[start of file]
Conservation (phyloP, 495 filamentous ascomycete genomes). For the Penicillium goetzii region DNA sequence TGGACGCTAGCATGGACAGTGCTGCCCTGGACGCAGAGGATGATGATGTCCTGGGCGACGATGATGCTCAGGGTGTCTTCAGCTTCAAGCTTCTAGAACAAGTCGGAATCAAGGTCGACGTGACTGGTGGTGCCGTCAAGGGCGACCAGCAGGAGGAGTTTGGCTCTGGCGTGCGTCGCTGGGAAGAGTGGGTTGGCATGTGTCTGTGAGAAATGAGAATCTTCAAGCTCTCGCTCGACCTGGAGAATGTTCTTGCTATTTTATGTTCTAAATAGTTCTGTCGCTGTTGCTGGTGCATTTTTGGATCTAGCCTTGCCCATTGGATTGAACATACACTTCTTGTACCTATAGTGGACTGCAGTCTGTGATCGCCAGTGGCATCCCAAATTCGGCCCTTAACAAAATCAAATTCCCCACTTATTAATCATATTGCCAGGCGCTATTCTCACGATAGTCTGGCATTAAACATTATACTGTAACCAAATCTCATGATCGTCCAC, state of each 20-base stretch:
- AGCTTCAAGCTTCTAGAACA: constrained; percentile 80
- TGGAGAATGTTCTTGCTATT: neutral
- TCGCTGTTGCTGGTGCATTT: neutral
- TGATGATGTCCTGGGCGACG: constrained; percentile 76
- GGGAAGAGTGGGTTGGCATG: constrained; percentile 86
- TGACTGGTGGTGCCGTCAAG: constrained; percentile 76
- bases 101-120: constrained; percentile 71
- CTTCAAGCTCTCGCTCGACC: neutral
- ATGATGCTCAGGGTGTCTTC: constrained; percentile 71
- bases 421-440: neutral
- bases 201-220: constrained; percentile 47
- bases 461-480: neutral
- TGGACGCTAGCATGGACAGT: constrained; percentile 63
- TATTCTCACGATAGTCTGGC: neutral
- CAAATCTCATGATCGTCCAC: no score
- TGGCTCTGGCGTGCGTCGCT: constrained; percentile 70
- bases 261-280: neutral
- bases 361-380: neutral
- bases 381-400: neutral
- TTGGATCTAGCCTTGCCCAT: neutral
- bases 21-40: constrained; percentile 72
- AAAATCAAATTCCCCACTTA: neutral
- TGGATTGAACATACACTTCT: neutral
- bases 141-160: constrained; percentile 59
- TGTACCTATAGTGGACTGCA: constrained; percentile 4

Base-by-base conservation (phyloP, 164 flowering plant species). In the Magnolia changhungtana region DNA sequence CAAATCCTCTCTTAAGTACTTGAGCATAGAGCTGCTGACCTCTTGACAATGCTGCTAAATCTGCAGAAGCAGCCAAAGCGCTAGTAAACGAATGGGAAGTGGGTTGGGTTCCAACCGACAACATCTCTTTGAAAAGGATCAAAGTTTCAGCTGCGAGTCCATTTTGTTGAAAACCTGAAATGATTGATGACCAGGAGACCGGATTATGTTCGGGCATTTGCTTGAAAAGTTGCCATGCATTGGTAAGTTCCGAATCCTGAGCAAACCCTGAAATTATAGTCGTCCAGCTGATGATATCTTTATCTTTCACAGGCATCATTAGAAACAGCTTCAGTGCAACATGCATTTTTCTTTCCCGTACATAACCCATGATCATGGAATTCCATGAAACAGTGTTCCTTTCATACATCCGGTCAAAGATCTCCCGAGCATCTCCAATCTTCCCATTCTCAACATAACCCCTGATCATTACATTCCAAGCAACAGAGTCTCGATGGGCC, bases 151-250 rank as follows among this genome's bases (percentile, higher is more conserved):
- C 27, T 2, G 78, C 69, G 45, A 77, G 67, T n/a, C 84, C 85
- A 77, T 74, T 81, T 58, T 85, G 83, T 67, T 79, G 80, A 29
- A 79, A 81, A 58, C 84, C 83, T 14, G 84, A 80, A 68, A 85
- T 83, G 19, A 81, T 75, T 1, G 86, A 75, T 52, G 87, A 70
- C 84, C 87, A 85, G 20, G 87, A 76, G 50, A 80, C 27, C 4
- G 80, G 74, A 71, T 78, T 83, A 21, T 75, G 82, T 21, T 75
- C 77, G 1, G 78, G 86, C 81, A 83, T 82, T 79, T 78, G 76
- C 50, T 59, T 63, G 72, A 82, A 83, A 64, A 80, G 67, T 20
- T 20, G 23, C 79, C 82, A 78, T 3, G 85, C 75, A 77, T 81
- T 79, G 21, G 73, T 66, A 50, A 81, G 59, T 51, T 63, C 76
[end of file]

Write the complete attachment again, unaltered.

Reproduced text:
Conservation (phyloP, 495 filamentous ascomycete genomes). For the Penicillium goetzii region DNA sequence TGGACGCTAGCATGGACAGTGCTGCCCTGGACGCAGAGGATGATGATGTCCTGGGCGACGATGATGCTCAGGGTGTCTTCAGCTTCAAGCTTCTAGAACAAGTCGGAATCAAGGTCGACGTGACTGGTGGTGCCGTCAAGGGCGACCAGCAGGAGGAGTTTGGCTCTGGCGTGCGTCGCTGGGAAGAGTGGGTTGGCATGTGTCTGTGAGAAATGAGAATCTTCAAGCTCTCGCTCGACCTGGAGAATGTTCTTGCTATTTTATGTTCTAAATAGTTCTGTCGCTGTTGCTGGTGCATTTTTGGATCTAGCCTTGCCCATTGGATTGAACATACACTTCTTGTACCTATAGTGGACTGCAGTCTGTGATCGCCAGTGGCATCCCAAATTCGGCCCTTAACAAAATCAAATTCCCCACTTATTAATCATATTGCCAGGCGCTATTCTCACGATAGTCTGGCATTAAACATTATACTGTAACCAAATCTCATGATCGTCCAC, state of each 20-base stretch:
- AGCTTCAAGCTTCTAGAACA: constrained; percentile 80
- TGGAGAATGTTCTTGCTATT: neutral
- TCGCTGTTGCTGGTGCATTT: neutral
- TGATGATGTCCTGGGCGACG: constrained; percentile 76
- GGGAAGAGTGGGTTGGCATG: constrained; percentile 86
- TGACTGGTGGTGCCGTCAAG: constrained; percentile 76
- bases 101-120: constrained; percentile 71
- CTTCAAGCTCTCGCTCGACC: neutral
- ATGATGCTCAGGGTGTCTTC: constrained; percentile 71
- bases 421-440: neutral
- bases 201-220: constrained; percentile 47
- bases 461-480: neutral
- TGGACGCTAGCATGGACAGT: constrained; percentile 63
- TATTCTCACGATAGTCTGGC: neutral
- CAAATCTCATGATCGTCCAC: no score
- TGGCTCTGGCGTGCGTCGCT: constrained; percentile 70
- bases 261-280: neutral
- bases 361-380: neutral
- bases 381-400: neutral
- TTGGATCTAGCCTTGCCCAT: neutral
- bases 21-40: constrained; percentile 72
- AAAATCAAATTCCCCACTTA: neutral
- TGGATTGAACATACACTTCT: neutral
- bases 141-160: constrained; percentile 59
- TGTACCTATAGTGGACTGCA: constrained; percentile 4

Base-by-base conservation (phyloP, 164 flowering plant species). In the Magnolia changhungtana region DNA sequence CAAATCCTCTCTTAAGTACTTGAGCATAGAGCTGCTGACCTCTTGACAATGCTGCTAAATCTGCAGAAGCAGCCAAAGCGCTAGTAAACGAATGGGAAGTGGGTTGGGTTCCAACCGACAACATCTCTTTGAAAAGGATCAAAGTTTCAGCTGCGAGTCCATTTTGTTGAAAACCTGAAATGATTGATGACCAGGAGACCGGATTATGTTCGGGCATTTGCTTGAAAAGTTGCCATGCATTGGTAAGTTCCGAATCCTGAGCAAACCCTGAAATTATAGTCGTCCAGCTGATGATATCTTTATCTTTCACAGGCATCATTAGAAACAGCTTCAGTGCAACATGCATTTTTCTTTCCCGTACATAACCCATGATCATGGAATTCCATGAAACAGTGTTCCTTTCATACATCCGGTCAAAGATCTCCCGAGCATCTCCAATCTTCCCATTCTCAACATAACCCCTGATCATTACATTCCAAGCAACAGAGTCTCGATGGGCC, bases 151-250 rank as follows among this genome's bases (percentile, higher is more conserved):
- C 27, T 2, G 78, C 69, G 45, A 77, G 67, T n/a, C 84, C 85
- A 77, T 74, T 81, T 58, T 85, G 83, T 67, T 79, G 80, A 29
- A 79, A 81, A 58, C 84, C 83, T 14, G 84, A 80, A 68, A 85
- T 83, G 19, A 81, T 75, T 1, G 86, A 75, T 52, G 87, A 70
- C 84, C 87, A 85, G 20, G 87, A 76, G 50, A 80, C 27, C 4
- G 80, G 74, A 71, T 78, T 83, A 21, T 75, G 82, T 21, T 75
- C 77, G 1, G 78, G 86, C 81, A 83, T 82, T 79, T 78, G 76
- C 50, T 59, T 63, G 72, A 82, A 83, A 64, A 80, G 67, T 20
- T 20, G 23, C 79, C 82, A 78, T 3, G 85, C 75, A 77, T 81
- T 79, G 21, G 73, T 66, A 50, A 81, G 59, T 51, T 63, C 76